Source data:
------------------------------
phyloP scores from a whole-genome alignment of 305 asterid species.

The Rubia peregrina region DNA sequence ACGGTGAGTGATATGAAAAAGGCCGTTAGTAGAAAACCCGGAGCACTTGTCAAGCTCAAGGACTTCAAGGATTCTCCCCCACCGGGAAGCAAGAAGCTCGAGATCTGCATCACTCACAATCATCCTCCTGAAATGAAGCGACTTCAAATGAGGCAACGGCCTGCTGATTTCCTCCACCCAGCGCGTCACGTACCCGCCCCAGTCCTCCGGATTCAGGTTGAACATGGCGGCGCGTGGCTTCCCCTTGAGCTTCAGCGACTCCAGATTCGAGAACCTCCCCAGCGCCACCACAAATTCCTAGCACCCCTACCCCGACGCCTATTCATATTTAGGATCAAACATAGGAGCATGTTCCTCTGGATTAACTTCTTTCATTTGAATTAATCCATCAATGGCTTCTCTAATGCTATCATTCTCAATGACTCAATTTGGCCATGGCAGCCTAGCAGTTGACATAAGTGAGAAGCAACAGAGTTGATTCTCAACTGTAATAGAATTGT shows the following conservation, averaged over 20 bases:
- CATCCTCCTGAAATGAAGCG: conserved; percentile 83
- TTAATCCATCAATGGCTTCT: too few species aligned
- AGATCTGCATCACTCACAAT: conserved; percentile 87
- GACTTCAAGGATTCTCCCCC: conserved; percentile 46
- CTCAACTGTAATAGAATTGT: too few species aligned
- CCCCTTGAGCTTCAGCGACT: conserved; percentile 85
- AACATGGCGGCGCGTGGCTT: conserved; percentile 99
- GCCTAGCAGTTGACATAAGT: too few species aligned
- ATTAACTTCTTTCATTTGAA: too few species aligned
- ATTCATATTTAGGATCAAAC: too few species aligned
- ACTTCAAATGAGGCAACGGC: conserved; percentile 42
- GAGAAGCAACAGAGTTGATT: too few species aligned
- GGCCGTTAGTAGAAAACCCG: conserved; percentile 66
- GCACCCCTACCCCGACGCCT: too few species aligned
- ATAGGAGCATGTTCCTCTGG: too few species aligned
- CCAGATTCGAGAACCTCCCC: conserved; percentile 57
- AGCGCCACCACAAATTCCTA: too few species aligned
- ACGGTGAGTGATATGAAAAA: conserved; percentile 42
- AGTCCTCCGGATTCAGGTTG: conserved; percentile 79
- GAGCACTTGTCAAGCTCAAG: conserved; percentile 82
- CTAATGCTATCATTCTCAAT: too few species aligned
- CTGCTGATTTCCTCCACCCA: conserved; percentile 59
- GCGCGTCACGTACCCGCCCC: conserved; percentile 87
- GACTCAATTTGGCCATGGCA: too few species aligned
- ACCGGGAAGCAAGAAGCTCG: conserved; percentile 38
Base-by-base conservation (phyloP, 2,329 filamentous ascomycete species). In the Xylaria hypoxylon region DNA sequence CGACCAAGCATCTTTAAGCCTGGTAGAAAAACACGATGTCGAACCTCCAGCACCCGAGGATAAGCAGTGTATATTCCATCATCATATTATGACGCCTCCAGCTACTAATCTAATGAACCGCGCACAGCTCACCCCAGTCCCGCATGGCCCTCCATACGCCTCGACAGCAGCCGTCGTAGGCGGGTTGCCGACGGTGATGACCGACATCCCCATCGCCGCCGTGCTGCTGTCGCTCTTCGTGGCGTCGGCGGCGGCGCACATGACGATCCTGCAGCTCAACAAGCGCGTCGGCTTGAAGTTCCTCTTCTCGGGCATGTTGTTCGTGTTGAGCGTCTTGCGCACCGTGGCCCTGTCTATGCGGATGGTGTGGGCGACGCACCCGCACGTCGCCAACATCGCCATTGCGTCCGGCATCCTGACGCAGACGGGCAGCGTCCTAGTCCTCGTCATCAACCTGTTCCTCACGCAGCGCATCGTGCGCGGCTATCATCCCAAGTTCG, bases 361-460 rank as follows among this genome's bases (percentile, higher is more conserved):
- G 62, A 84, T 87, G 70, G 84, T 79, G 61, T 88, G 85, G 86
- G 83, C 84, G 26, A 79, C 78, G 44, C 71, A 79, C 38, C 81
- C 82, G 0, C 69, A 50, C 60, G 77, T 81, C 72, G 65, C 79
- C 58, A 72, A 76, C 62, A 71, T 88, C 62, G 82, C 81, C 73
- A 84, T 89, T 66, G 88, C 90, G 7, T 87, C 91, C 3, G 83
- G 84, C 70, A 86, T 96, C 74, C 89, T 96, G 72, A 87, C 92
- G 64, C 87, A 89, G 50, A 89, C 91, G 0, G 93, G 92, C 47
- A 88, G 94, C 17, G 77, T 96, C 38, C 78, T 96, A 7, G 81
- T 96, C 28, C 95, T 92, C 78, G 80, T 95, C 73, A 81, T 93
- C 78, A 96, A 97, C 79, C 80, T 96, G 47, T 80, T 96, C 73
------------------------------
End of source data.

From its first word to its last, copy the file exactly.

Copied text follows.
phyloP scores from a whole-genome alignment of 305 asterid species.

The Rubia peregrina region DNA sequence ACGGTGAGTGATATGAAAAAGGCCGTTAGTAGAAAACCCGGAGCACTTGTCAAGCTCAAGGACTTCAAGGATTCTCCCCCACCGGGAAGCAAGAAGCTCGAGATCTGCATCACTCACAATCATCCTCCTGAAATGAAGCGACTTCAAATGAGGCAACGGCCTGCTGATTTCCTCCACCCAGCGCGTCACGTACCCGCCCCAGTCCTCCGGATTCAGGTTGAACATGGCGGCGCGTGGCTTCCCCTTGAGCTTCAGCGACTCCAGATTCGAGAACCTCCCCAGCGCCACCACAAATTCCTAGCACCCCTACCCCGACGCCTATTCATATTTAGGATCAAACATAGGAGCATGTTCCTCTGGATTAACTTCTTTCATTTGAATTAATCCATCAATGGCTTCTCTAATGCTATCATTCTCAATGACTCAATTTGGCCATGGCAGCCTAGCAGTTGACATAAGTGAGAAGCAACAGAGTTGATTCTCAACTGTAATAGAATTGT shows the following conservation, averaged over 20 bases:
- CATCCTCCTGAAATGAAGCG: conserved; percentile 83
- TTAATCCATCAATGGCTTCT: too few species aligned
- AGATCTGCATCACTCACAAT: conserved; percentile 87
- GACTTCAAGGATTCTCCCCC: conserved; percentile 46
- CTCAACTGTAATAGAATTGT: too few species aligned
- CCCCTTGAGCTTCAGCGACT: conserved; percentile 85
- AACATGGCGGCGCGTGGCTT: conserved; percentile 99
- GCCTAGCAGTTGACATAAGT: too few species aligned
- ATTAACTTCTTTCATTTGAA: too few species aligned
- ATTCATATTTAGGATCAAAC: too few species aligned
- ACTTCAAATGAGGCAACGGC: conserved; percentile 42
- GAGAAGCAACAGAGTTGATT: too few species aligned
- GGCCGTTAGTAGAAAACCCG: conserved; percentile 66
- GCACCCCTACCCCGACGCCT: too few species aligned
- ATAGGAGCATGTTCCTCTGG: too few species aligned
- CCAGATTCGAGAACCTCCCC: conserved; percentile 57
- AGCGCCACCACAAATTCCTA: too few species aligned
- ACGGTGAGTGATATGAAAAA: conserved; percentile 42
- AGTCCTCCGGATTCAGGTTG: conserved; percentile 79
- GAGCACTTGTCAAGCTCAAG: conserved; percentile 82
- CTAATGCTATCATTCTCAAT: too few species aligned
- CTGCTGATTTCCTCCACCCA: conserved; percentile 59
- GCGCGTCACGTACCCGCCCC: conserved; percentile 87
- GACTCAATTTGGCCATGGCA: too few species aligned
- ACCGGGAAGCAAGAAGCTCG: conserved; percentile 38
Base-by-base conservation (phyloP, 2,329 filamentous ascomycete species). In the Xylaria hypoxylon region DNA sequence CGACCAAGCATCTTTAAGCCTGGTAGAAAAACACGATGTCGAACCTCCAGCACCCGAGGATAAGCAGTGTATATTCCATCATCATATTATGACGCCTCCAGCTACTAATCTAATGAACCGCGCACAGCTCACCCCAGTCCCGCATGGCCCTCCATACGCCTCGACAGCAGCCGTCGTAGGCGGGTTGCCGACGGTGATGACCGACATCCCCATCGCCGCCGTGCTGCTGTCGCTCTTCGTGGCGTCGGCGGCGGCGCACATGACGATCCTGCAGCTCAACAAGCGCGTCGGCTTGAAGTTCCTCTTCTCGGGCATGTTGTTCGTGTTGAGCGTCTTGCGCACCGTGGCCCTGTCTATGCGGATGGTGTGGGCGACGCACCCGCACGTCGCCAACATCGCCATTGCGTCCGGCATCCTGACGCAGACGGGCAGCGTCCTAGTCCTCGTCATCAACCTGTTCCTCACGCAGCGCATCGTGCGCGGCTATCATCCCAAGTTCG, bases 361-460 rank as follows among this genome's bases (percentile, higher is more conserved):
- G 62, A 84, T 87, G 70, G 84, T 79, G 61, T 88, G 85, G 86
- G 83, C 84, G 26, A 79, C 78, G 44, C 71, A 79, C 38, C 81
- C 82, G 0, C 69, A 50, C 60, G 77, T 81, C 72, G 65, C 79
- C 58, A 72, A 76, C 62, A 71, T 88, C 62, G 82, C 81, C 73
- A 84, T 89, T 66, G 88, C 90, G 7, T 87, C 91, C 3, G 83
- G 84, C 70, A 86, T 96, C 74, C 89, T 96, G 72, A 87, C 92
- G 64, C 87, A 89, G 50, A 89, C 91, G 0, G 93, G 92, C 47
- A 88, G 94, C 17, G 77, T 96, C 38, C 78, T 96, A 7, G 81
- T 96, C 28, C 95, T 92, C 78, G 80, T 95, C 73, A 81, T 93
- C 78, A 96, A 97, C 79, C 80, T 96, G 47, T 80, T 96, C 73